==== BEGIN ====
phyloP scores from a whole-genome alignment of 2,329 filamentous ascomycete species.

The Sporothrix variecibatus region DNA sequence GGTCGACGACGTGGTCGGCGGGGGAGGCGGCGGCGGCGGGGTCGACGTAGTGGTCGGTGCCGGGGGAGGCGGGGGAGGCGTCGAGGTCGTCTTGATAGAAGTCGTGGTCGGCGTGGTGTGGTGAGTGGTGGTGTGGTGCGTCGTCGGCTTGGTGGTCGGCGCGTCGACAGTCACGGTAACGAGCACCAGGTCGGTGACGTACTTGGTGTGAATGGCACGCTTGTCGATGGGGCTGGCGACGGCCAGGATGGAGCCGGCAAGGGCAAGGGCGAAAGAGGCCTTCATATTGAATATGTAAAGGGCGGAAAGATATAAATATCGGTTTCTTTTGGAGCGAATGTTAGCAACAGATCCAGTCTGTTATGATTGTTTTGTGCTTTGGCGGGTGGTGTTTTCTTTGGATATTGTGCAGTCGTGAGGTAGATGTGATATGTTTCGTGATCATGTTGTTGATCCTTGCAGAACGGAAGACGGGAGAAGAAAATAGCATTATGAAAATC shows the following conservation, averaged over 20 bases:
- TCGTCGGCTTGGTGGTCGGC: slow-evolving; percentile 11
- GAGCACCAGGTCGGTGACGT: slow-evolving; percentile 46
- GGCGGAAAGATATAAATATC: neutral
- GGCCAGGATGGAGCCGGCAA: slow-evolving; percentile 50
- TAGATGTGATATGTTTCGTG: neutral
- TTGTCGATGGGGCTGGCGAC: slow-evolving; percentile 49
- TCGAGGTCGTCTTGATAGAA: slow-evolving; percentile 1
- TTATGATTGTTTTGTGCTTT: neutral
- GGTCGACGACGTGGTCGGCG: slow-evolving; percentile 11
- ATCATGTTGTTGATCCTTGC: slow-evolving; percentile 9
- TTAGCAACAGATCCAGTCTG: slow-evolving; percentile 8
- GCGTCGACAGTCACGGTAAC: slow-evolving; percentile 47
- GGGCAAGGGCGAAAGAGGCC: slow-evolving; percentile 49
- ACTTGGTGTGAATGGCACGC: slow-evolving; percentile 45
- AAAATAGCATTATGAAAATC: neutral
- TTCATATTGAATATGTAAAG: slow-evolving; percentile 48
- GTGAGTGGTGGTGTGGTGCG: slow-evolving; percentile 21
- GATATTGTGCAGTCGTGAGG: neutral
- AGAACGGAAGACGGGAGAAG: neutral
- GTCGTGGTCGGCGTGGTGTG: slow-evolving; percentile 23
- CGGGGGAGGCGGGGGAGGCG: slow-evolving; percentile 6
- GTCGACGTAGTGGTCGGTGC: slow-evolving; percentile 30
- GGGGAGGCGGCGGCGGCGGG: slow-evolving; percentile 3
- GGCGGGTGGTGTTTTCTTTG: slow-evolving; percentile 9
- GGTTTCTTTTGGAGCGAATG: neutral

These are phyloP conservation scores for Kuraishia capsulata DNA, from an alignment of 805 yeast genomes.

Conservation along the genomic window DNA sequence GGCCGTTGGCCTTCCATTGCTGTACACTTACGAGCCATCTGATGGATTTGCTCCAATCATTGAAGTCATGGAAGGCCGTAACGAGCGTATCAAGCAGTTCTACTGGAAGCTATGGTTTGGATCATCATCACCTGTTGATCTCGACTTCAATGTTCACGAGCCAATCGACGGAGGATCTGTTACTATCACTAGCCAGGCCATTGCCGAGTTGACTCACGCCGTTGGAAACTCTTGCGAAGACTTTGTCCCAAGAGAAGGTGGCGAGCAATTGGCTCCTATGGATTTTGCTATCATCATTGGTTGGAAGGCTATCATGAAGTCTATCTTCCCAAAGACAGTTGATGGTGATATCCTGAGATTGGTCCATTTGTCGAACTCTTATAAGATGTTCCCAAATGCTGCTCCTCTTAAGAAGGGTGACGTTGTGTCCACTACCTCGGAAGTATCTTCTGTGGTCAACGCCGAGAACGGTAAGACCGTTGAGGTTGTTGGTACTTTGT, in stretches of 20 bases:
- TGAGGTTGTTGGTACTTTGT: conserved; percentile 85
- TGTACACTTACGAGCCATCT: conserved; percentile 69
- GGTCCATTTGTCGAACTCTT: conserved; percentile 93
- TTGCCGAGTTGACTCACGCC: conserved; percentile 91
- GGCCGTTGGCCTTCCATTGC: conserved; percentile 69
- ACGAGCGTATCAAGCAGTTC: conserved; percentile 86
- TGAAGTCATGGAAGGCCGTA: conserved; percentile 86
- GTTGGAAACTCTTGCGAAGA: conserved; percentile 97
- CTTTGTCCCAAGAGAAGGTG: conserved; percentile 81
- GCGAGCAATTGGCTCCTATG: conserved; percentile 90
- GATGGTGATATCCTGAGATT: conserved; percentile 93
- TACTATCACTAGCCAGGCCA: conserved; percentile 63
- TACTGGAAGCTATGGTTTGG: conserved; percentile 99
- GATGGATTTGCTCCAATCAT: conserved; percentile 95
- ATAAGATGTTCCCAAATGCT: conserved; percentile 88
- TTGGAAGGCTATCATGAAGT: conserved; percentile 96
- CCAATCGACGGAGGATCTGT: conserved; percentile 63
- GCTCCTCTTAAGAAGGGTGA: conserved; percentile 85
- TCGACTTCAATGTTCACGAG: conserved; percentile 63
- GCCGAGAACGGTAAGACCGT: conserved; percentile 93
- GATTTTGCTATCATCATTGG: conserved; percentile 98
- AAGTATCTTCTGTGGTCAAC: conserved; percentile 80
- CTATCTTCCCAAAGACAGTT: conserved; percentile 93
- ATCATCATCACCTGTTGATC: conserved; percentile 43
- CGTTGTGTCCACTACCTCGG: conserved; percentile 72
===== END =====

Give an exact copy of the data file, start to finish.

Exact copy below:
phyloP scores from a whole-genome alignment of 2,329 filamentous ascomycete species.

The Sporothrix variecibatus region DNA sequence GGTCGACGACGTGGTCGGCGGGGGAGGCGGCGGCGGCGGGGTCGACGTAGTGGTCGGTGCCGGGGGAGGCGGGGGAGGCGTCGAGGTCGTCTTGATAGAAGTCGTGGTCGGCGTGGTGTGGTGAGTGGTGGTGTGGTGCGTCGTCGGCTTGGTGGTCGGCGCGTCGACAGTCACGGTAACGAGCACCAGGTCGGTGACGTACTTGGTGTGAATGGCACGCTTGTCGATGGGGCTGGCGACGGCCAGGATGGAGCCGGCAAGGGCAAGGGCGAAAGAGGCCTTCATATTGAATATGTAAAGGGCGGAAAGATATAAATATCGGTTTCTTTTGGAGCGAATGTTAGCAACAGATCCAGTCTGTTATGATTGTTTTGTGCTTTGGCGGGTGGTGTTTTCTTTGGATATTGTGCAGTCGTGAGGTAGATGTGATATGTTTCGTGATCATGTTGTTGATCCTTGCAGAACGGAAGACGGGAGAAGAAAATAGCATTATGAAAATC shows the following conservation, averaged over 20 bases:
- TCGTCGGCTTGGTGGTCGGC: slow-evolving; percentile 11
- GAGCACCAGGTCGGTGACGT: slow-evolving; percentile 46
- GGCGGAAAGATATAAATATC: neutral
- GGCCAGGATGGAGCCGGCAA: slow-evolving; percentile 50
- TAGATGTGATATGTTTCGTG: neutral
- TTGTCGATGGGGCTGGCGAC: slow-evolving; percentile 49
- TCGAGGTCGTCTTGATAGAA: slow-evolving; percentile 1
- TTATGATTGTTTTGTGCTTT: neutral
- GGTCGACGACGTGGTCGGCG: slow-evolving; percentile 11
- ATCATGTTGTTGATCCTTGC: slow-evolving; percentile 9
- TTAGCAACAGATCCAGTCTG: slow-evolving; percentile 8
- GCGTCGACAGTCACGGTAAC: slow-evolving; percentile 47
- GGGCAAGGGCGAAAGAGGCC: slow-evolving; percentile 49
- ACTTGGTGTGAATGGCACGC: slow-evolving; percentile 45
- AAAATAGCATTATGAAAATC: neutral
- TTCATATTGAATATGTAAAG: slow-evolving; percentile 48
- GTGAGTGGTGGTGTGGTGCG: slow-evolving; percentile 21
- GATATTGTGCAGTCGTGAGG: neutral
- AGAACGGAAGACGGGAGAAG: neutral
- GTCGTGGTCGGCGTGGTGTG: slow-evolving; percentile 23
- CGGGGGAGGCGGGGGAGGCG: slow-evolving; percentile 6
- GTCGACGTAGTGGTCGGTGC: slow-evolving; percentile 30
- GGGGAGGCGGCGGCGGCGGG: slow-evolving; percentile 3
- GGCGGGTGGTGTTTTCTTTG: slow-evolving; percentile 9
- GGTTTCTTTTGGAGCGAATG: neutral

These are phyloP conservation scores for Kuraishia capsulata DNA, from an alignment of 805 yeast genomes.

Conservation along the genomic window DNA sequence GGCCGTTGGCCTTCCATTGCTGTACACTTACGAGCCATCTGATGGATTTGCTCCAATCATTGAAGTCATGGAAGGCCGTAACGAGCGTATCAAGCAGTTCTACTGGAAGCTATGGTTTGGATCATCATCACCTGTTGATCTCGACTTCAATGTTCACGAGCCAATCGACGGAGGATCTGTTACTATCACTAGCCAGGCCATTGCCGAGTTGACTCACGCCGTTGGAAACTCTTGCGAAGACTTTGTCCCAAGAGAAGGTGGCGAGCAATTGGCTCCTATGGATTTTGCTATCATCATTGGTTGGAAGGCTATCATGAAGTCTATCTTCCCAAAGACAGTTGATGGTGATATCCTGAGATTGGTCCATTTGTCGAACTCTTATAAGATGTTCCCAAATGCTGCTCCTCTTAAGAAGGGTGACGTTGTGTCCACTACCTCGGAAGTATCTTCTGTGGTCAACGCCGAGAACGGTAAGACCGTTGAGGTTGTTGGTACTTTGT, in stretches of 20 bases:
- TGAGGTTGTTGGTACTTTGT: conserved; percentile 85
- TGTACACTTACGAGCCATCT: conserved; percentile 69
- GGTCCATTTGTCGAACTCTT: conserved; percentile 93
- TTGCCGAGTTGACTCACGCC: conserved; percentile 91
- GGCCGTTGGCCTTCCATTGC: conserved; percentile 69
- ACGAGCGTATCAAGCAGTTC: conserved; percentile 86
- TGAAGTCATGGAAGGCCGTA: conserved; percentile 86
- GTTGGAAACTCTTGCGAAGA: conserved; percentile 97
- CTTTGTCCCAAGAGAAGGTG: conserved; percentile 81
- GCGAGCAATTGGCTCCTATG: conserved; percentile 90
- GATGGTGATATCCTGAGATT: conserved; percentile 93
- TACTATCACTAGCCAGGCCA: conserved; percentile 63
- TACTGGAAGCTATGGTTTGG: conserved; percentile 99
- GATGGATTTGCTCCAATCAT: conserved; percentile 95
- ATAAGATGTTCCCAAATGCT: conserved; percentile 88
- TTGGAAGGCTATCATGAAGT: conserved; percentile 96
- CCAATCGACGGAGGATCTGT: conserved; percentile 63
- GCTCCTCTTAAGAAGGGTGA: conserved; percentile 85
- TCGACTTCAATGTTCACGAG: conserved; percentile 63
- GCCGAGAACGGTAAGACCGT: conserved; percentile 93
- GATTTTGCTATCATCATTGG: conserved; percentile 98
- AAGTATCTTCTGTGGTCAAC: conserved; percentile 80
- CTATCTTCCCAAAGACAGTT: conserved; percentile 93
- ATCATCATCACCTGTTGATC: conserved; percentile 43
- CGTTGTGTCCACTACCTCGG: conserved; percentile 72